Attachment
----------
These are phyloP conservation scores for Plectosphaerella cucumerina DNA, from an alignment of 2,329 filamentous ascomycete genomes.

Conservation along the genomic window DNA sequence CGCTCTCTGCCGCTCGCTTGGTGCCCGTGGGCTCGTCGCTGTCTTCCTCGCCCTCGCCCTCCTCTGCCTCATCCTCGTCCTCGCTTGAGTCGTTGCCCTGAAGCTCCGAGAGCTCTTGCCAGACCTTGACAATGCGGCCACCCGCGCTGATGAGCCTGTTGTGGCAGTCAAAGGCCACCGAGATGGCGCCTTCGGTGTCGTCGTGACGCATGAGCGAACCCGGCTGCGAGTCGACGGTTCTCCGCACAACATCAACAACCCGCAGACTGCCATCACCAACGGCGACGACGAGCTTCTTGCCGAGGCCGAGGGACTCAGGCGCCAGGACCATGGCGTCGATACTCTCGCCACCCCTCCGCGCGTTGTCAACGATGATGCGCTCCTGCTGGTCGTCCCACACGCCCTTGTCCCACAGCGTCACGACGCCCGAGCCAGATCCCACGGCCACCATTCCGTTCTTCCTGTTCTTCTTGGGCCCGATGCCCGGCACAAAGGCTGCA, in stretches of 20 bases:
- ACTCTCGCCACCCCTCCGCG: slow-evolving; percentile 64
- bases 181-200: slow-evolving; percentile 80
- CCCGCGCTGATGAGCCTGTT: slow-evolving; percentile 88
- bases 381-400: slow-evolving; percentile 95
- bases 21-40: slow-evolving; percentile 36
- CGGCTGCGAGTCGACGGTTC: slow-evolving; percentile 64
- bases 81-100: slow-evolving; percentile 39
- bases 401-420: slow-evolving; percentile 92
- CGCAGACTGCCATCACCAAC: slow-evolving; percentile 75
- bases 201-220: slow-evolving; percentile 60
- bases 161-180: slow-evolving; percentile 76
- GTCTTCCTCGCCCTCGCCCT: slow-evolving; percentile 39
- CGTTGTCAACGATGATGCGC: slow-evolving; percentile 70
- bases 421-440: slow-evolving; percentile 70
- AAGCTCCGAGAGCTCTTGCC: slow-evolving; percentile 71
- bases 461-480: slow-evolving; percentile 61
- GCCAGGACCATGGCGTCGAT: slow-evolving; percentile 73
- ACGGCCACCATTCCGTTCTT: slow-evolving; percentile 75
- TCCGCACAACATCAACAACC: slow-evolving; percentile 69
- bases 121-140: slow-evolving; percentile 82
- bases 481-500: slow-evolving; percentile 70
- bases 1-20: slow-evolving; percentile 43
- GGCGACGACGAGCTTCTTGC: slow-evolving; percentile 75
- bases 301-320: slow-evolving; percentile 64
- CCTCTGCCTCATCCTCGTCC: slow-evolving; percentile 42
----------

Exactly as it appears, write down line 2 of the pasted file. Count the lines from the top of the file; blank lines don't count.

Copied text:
Conservation along the genomic window DNA sequence CGCTCTCTGCCGCTCGCTTGGTGCCCGTGGGCTCGTCGCTGTCTTCCTCGCCCTCGCCCTCCTCTGCCTCATCCTCGTCCTCGCTTGAGTCGTTGCCCTGAAGCTCCGAGAGCTCTTGCCAGACCTTGACAATGCGGCCACCCGCGCTGATGAGCCTGTTGTGGCAGTCAAAGGCCACCGAGATGGCGCCTTCGGTGTCGTCGTGACGCATGAGCGAACCCGGCTGCGAGTCGACGGTTCTCCGCACAACATCAACAACCCGCAGACTGCCATCACCAACGGCGACGACGAGCTTCTTGCCGAGGCCGAGGGACTCAGGCGCCAGGACCATGGCGTCGATACTCTCGCCACCCCTCCGCGCGTTGTCAACGATGATGCGCTCCTGCTGGTCGTCCCACACGCCCTTGTCCCACAGCGTCACGACGCCCGAGCCAGATCCCACGGCCACCATTCCGTTCTTCCTGTTCTTCTTGGGCCCGATGCCCGGCACAAAGGCTGCA, in stretches of 20 bases: